The Knife of Never Letting Go by Patrick Ness
This novel for early teens+ was short-listed for the 2009 Carnegie Medal, and won the vote of the boys shadowing the award at the school where I work. I have to say it was a fantastic read for adults too, being multi-layered and thought-provoking – putting a new spin on the coming of age novel by setting it in a dystopian new world.
Todd Hewitt is just one month away from his thirteenth birthday and he’s the last boy in Prentisstown – a town of just men. His world is different to ours though, when the settlers arrived, everyone was infected with a virus which causes everyone to be able to hear the thoughts of every creature in close range – even your pets. The conversations between Todd and his dog, that he didn’t want but comes to depend upon, are particularly touching:
“Need a poo, Todd.”
“Shut up Manchee.”
“Poo. Poo, Todd.”
“I said shut it“.
Then one day, Todd hears someone or something that exudes silence – that’s not meant to happen. Being able to hear what others are thinking, he soon finds out that this silence means his town is living a lie, and that to escape what’s coming to him he will have to run – and the posse will be after him. All this in the first fifty pages, leaving four hundred plus for Todd to grow up very quickly indeed. He is forced to ask some very difficult questions, and finds it very hard to get any answers at all.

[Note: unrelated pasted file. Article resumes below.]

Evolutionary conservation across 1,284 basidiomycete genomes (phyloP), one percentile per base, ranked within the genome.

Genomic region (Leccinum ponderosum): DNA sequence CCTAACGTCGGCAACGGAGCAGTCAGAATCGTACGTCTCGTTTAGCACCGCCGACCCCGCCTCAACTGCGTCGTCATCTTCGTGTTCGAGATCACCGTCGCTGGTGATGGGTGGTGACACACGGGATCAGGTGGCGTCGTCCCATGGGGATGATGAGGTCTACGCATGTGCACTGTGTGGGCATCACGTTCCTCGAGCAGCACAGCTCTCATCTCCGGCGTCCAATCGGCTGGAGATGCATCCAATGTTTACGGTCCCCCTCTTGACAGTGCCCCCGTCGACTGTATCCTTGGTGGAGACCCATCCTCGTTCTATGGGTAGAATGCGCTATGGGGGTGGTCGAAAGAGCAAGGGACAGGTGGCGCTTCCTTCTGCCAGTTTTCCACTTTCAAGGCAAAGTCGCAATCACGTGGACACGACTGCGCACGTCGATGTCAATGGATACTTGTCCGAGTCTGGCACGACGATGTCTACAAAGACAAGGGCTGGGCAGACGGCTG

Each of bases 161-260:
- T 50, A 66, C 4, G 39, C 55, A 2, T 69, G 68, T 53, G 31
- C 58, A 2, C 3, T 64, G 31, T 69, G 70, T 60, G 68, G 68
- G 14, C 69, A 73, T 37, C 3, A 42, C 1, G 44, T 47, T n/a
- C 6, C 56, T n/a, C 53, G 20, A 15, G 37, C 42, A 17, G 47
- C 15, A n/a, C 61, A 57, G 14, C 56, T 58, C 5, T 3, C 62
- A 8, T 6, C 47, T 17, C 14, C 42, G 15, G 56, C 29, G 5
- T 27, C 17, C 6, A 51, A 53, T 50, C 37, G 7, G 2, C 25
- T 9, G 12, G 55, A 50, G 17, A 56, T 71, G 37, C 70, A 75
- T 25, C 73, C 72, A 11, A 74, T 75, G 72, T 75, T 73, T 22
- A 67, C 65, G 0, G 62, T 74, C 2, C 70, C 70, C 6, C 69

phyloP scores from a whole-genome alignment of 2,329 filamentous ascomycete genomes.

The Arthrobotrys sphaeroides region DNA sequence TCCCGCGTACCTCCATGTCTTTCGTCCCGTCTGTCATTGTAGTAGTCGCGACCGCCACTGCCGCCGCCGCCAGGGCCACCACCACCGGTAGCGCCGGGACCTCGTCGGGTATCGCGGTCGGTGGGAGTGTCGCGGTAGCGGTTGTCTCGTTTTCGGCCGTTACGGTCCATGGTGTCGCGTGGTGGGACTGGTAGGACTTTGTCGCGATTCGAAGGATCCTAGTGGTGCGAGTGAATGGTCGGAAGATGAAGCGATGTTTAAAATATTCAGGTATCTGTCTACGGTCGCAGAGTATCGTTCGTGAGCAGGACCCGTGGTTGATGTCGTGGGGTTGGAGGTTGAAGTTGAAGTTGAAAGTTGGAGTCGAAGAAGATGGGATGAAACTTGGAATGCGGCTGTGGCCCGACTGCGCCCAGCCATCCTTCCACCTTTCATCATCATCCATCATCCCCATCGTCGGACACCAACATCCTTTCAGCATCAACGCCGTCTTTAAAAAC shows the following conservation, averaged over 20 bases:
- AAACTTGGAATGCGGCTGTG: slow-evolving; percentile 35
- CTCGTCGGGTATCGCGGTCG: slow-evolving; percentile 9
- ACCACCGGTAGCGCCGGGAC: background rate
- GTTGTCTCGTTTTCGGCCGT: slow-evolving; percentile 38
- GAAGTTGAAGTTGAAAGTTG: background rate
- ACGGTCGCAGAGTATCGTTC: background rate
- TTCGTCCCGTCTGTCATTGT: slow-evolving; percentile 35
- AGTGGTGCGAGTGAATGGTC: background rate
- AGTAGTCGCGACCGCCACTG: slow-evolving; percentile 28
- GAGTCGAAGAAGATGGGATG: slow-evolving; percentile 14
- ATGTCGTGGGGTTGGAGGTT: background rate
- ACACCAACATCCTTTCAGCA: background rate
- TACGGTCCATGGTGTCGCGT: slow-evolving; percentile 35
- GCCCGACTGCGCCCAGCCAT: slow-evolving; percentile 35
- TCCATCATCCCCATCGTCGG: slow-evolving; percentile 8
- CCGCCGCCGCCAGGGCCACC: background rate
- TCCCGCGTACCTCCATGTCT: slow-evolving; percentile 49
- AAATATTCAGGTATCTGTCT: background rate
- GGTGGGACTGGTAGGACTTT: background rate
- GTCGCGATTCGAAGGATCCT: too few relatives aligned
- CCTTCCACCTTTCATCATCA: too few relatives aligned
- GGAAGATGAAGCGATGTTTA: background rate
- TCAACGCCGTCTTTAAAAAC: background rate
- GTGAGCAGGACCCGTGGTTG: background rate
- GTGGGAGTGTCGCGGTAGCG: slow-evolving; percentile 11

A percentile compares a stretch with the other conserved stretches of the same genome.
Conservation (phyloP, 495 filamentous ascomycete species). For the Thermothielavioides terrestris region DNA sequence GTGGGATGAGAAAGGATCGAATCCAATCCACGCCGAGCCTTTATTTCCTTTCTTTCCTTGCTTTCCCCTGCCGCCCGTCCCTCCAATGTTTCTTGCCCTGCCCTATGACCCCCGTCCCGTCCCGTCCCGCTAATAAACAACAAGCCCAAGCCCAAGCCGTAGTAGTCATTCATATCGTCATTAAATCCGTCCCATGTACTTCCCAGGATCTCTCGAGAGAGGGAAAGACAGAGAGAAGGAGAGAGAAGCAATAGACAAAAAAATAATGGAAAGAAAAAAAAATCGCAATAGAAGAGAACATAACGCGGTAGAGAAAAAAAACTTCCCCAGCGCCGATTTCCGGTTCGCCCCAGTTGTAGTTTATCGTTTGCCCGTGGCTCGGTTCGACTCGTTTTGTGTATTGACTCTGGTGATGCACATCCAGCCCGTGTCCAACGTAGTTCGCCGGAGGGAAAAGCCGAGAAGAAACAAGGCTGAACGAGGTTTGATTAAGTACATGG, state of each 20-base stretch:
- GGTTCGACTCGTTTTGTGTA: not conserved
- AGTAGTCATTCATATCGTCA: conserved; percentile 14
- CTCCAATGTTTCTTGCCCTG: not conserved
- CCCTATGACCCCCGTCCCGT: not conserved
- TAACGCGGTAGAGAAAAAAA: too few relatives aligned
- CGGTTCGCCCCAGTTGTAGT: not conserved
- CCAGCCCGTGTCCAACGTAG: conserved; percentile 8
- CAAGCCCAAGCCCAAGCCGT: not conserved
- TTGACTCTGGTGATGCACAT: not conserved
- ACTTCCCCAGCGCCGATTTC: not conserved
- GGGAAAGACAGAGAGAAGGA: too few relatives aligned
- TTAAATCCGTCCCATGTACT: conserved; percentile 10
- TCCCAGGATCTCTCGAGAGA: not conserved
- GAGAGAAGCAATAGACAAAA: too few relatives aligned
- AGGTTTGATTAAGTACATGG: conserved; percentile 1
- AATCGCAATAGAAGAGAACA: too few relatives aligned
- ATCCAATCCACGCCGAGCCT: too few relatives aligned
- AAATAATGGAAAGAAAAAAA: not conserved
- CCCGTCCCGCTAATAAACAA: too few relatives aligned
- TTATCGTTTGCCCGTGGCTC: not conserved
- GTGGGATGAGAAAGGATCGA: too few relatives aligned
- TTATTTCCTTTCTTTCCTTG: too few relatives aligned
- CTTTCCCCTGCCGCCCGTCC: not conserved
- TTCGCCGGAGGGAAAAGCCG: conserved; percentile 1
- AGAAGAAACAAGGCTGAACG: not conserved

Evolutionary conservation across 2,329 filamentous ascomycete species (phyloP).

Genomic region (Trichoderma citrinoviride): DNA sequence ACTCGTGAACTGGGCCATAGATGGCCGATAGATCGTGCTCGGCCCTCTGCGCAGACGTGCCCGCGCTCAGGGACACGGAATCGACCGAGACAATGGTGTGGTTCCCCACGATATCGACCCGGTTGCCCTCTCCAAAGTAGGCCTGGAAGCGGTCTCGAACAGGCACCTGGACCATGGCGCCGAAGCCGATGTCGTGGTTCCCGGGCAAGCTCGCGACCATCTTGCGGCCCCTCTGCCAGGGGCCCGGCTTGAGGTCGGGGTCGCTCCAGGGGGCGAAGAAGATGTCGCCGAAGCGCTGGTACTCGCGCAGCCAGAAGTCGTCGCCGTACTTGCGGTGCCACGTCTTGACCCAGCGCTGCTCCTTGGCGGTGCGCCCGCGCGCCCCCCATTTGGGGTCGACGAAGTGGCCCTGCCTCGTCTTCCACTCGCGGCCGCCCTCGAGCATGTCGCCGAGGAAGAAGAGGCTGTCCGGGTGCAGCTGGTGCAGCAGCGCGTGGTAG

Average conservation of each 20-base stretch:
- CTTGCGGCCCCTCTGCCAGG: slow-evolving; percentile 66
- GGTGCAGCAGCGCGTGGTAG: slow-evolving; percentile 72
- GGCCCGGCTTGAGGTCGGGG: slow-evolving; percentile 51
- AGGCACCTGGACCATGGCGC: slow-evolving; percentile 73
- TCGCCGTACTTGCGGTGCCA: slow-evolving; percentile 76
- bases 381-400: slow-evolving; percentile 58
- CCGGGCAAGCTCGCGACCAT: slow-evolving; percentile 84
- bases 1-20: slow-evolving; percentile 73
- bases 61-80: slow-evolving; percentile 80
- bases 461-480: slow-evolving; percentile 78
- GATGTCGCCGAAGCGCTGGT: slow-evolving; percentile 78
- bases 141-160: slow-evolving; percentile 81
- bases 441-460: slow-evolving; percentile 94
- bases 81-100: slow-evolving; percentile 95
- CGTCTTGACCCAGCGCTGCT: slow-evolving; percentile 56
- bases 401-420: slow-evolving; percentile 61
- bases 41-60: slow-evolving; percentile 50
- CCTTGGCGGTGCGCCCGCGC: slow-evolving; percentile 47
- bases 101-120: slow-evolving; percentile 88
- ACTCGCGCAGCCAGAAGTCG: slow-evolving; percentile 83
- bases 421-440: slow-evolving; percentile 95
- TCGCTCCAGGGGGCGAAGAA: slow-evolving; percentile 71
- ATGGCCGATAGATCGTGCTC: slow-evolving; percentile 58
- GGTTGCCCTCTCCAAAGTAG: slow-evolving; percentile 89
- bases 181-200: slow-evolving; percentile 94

I can’t tell you too much more about the story without giving anything away. However, there are a series of fantastic cliff-hangers, with some more philosophical breathers in between. The novel however finishes on a real climax which will lead directly into the sequel The Ask and the Answer (now out in hardback). I enjoyed this book immensely. I loved the combination of themes, setting a coming of age story into a dystopian, slightly Sci Fi setting, and then turning it into a road novel with a John Ford style Western at its heart, (I’m thinking The Searchers (1956) here. It was fantastic and I am really looking forward to reading the follow-up.
0 thoughts on “Another brilliant dystopia in this coming of age novel”
This sounds fascinating. Does it stand on its own, or does it leave you hanging, forcing you to read the sequel?
A bit of both I'm afraid! Don't let that stop you though.
Glad you enjoyed it – I thought you might!